• Don’t be “bugged” out by the bugs on your produce at your local farmers’ market.  Bugs in store-bought processed foods are definitely a bad thing, but bugs on produce at a farmers’ market are actually a good thing.  Biodiversity is a practice often used on organic farms, so if you see a worm or two on your apple be grateful knowing that you are getting something that is straight off the farm and truly organic.

Giving Your Child the Essential Vitamins They Need


When given the chance to choose their own meals, many children would opt for foods that don’t necessarily make a complete meal with all of the vitamins and nutrients that they need.

That’s why as parents we need to make sure that they are getting all of these important vitamins when we are choosing their daily meals.

Besides giving your child a daily multi-vitamin keep these tips in mind when label reading to make sure that they are getting all that they need from their food:

• Calcium: Getting enough calcium is important to everyone, especially children. That’s why children require at least 800 mg of calcium for children ages 4 to 8, and at least 1,300 mg of calcium for children 9 and older.

• Iron: Many multi-vitamins do not contain iron, so be sure to supplement your child’s meals with iron-rich foods to be sure they get the recommended 10 mg of iron a day.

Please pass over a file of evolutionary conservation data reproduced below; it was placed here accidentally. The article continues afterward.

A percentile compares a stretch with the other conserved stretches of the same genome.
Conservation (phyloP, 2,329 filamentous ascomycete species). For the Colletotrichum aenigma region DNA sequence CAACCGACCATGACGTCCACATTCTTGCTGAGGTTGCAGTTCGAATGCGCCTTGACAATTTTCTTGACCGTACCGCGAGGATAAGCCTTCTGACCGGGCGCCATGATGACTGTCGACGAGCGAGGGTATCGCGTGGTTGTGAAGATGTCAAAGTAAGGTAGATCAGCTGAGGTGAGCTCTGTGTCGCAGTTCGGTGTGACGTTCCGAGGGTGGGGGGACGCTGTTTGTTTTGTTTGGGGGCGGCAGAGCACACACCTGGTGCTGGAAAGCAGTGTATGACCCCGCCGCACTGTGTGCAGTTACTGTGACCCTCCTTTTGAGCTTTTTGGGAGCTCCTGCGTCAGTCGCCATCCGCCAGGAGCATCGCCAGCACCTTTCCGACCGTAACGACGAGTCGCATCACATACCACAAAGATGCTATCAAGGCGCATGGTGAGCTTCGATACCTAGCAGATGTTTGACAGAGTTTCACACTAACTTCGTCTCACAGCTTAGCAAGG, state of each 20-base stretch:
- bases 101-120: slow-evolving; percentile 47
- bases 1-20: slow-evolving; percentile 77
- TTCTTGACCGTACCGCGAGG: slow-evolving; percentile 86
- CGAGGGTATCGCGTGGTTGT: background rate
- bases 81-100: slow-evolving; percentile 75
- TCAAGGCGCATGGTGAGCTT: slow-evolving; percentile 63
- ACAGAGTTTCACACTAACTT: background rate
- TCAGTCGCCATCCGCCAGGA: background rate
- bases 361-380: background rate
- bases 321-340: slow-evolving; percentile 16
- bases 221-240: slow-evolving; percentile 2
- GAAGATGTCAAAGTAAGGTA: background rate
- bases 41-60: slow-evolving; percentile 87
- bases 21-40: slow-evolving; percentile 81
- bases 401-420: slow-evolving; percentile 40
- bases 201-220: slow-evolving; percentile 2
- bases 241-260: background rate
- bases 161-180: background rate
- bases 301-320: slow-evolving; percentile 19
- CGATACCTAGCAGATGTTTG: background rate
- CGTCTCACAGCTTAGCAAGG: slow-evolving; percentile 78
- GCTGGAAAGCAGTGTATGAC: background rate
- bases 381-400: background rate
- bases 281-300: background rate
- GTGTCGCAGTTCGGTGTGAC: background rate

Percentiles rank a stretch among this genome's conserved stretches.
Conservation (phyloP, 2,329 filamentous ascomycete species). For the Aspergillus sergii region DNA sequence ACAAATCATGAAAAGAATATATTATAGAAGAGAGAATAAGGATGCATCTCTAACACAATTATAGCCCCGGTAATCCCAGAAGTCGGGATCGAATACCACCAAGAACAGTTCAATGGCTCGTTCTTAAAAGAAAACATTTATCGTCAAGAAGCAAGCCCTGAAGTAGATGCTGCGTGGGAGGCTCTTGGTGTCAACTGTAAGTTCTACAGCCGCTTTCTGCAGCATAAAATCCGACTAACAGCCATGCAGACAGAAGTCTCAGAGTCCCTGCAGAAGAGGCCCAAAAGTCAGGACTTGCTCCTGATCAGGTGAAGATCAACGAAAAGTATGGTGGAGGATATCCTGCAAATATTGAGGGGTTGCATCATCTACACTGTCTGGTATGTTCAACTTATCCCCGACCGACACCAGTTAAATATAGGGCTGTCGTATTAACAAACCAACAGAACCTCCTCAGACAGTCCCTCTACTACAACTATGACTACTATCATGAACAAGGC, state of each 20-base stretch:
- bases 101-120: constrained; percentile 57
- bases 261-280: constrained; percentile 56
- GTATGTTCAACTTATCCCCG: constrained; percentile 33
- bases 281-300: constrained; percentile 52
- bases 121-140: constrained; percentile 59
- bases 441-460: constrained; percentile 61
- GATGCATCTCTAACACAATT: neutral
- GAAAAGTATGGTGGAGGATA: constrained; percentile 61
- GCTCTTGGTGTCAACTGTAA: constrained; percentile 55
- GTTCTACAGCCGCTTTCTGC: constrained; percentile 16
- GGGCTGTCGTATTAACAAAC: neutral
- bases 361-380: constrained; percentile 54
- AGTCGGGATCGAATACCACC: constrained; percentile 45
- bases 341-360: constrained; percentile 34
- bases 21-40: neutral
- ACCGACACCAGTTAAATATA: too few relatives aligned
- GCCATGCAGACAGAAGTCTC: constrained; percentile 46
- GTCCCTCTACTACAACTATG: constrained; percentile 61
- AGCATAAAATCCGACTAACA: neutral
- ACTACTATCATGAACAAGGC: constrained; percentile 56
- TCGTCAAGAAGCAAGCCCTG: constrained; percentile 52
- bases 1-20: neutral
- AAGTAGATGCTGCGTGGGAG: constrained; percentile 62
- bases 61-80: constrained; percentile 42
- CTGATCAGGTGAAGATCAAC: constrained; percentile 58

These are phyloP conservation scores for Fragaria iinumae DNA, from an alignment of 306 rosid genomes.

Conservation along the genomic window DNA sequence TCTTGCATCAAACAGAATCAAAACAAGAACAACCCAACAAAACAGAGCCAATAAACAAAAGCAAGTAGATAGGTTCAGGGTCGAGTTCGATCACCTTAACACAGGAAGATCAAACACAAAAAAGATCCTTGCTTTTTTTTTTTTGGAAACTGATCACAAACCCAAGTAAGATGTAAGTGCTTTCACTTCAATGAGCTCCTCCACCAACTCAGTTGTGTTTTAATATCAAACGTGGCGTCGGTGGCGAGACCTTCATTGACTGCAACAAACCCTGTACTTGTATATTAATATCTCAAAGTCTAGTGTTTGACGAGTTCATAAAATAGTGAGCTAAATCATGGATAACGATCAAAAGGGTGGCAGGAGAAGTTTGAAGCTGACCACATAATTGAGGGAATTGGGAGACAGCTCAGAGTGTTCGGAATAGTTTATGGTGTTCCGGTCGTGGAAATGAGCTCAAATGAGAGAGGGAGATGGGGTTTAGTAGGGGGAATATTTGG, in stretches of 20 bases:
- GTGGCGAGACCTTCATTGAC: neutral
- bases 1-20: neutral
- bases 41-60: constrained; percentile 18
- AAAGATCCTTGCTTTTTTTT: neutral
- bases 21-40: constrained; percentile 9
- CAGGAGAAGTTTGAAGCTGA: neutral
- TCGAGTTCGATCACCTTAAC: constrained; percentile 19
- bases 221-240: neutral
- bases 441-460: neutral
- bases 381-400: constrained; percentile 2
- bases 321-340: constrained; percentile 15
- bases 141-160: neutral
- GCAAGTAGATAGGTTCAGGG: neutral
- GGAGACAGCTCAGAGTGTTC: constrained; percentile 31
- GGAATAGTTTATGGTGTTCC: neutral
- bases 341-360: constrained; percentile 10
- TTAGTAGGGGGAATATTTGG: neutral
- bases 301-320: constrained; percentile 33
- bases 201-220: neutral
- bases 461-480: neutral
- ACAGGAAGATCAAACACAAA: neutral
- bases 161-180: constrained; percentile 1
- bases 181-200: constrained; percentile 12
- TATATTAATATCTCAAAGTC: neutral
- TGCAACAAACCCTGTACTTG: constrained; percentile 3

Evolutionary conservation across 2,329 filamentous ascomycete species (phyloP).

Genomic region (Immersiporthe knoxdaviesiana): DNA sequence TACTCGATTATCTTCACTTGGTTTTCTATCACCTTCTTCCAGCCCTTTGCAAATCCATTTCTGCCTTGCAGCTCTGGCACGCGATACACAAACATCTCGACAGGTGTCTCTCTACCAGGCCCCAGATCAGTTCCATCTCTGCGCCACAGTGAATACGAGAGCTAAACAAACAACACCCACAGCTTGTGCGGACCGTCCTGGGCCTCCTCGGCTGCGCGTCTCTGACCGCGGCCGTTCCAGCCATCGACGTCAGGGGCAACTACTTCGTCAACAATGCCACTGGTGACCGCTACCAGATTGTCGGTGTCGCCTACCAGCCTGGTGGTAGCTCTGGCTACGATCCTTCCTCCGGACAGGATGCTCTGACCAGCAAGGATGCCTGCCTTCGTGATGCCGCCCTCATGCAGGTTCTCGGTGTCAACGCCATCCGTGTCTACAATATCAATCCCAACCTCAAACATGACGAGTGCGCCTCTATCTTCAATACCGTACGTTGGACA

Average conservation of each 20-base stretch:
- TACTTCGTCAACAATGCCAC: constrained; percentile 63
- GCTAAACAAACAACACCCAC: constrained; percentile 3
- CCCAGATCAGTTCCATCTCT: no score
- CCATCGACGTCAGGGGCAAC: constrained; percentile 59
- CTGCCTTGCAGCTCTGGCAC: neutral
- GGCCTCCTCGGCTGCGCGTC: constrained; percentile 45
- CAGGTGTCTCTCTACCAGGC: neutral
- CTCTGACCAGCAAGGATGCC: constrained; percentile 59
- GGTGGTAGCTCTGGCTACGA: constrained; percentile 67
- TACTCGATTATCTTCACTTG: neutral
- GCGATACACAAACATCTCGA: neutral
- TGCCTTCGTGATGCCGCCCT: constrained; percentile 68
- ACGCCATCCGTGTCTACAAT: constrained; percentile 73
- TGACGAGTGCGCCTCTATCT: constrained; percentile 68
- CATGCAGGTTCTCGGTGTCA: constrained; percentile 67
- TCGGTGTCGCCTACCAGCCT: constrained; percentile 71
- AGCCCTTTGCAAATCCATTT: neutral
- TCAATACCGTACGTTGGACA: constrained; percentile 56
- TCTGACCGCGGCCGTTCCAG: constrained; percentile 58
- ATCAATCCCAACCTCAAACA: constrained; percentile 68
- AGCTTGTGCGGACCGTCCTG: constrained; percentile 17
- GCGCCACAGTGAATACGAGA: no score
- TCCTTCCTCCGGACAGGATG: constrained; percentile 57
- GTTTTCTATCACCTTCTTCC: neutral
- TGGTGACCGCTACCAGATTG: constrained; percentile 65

• Folic Acid: Important for so many reasons, including the production of red blood cells and healthy skin, hair and gums, a typical child’s dose of folic acid is 75 to 150 mcg daily.

• Vitamin C: Especially during cold and flu season, be sure to increase your child’s daily intake of Vitamin C to at least 1 gram per day.

• Vitamin D: Children’s growing bones require plenty of Vitamin D, so many pediatricians recommend that children take a supplement with 800 to 1,000 IU of Vitamin D daily.

• Vitamin A: Vitamin A is also important for a growing child’s body, but too much Vitamin A can also be toxic, therefore many pediatricians suggest increasing your child’s beta carotene intake, which is converted into Vitamin A in the body.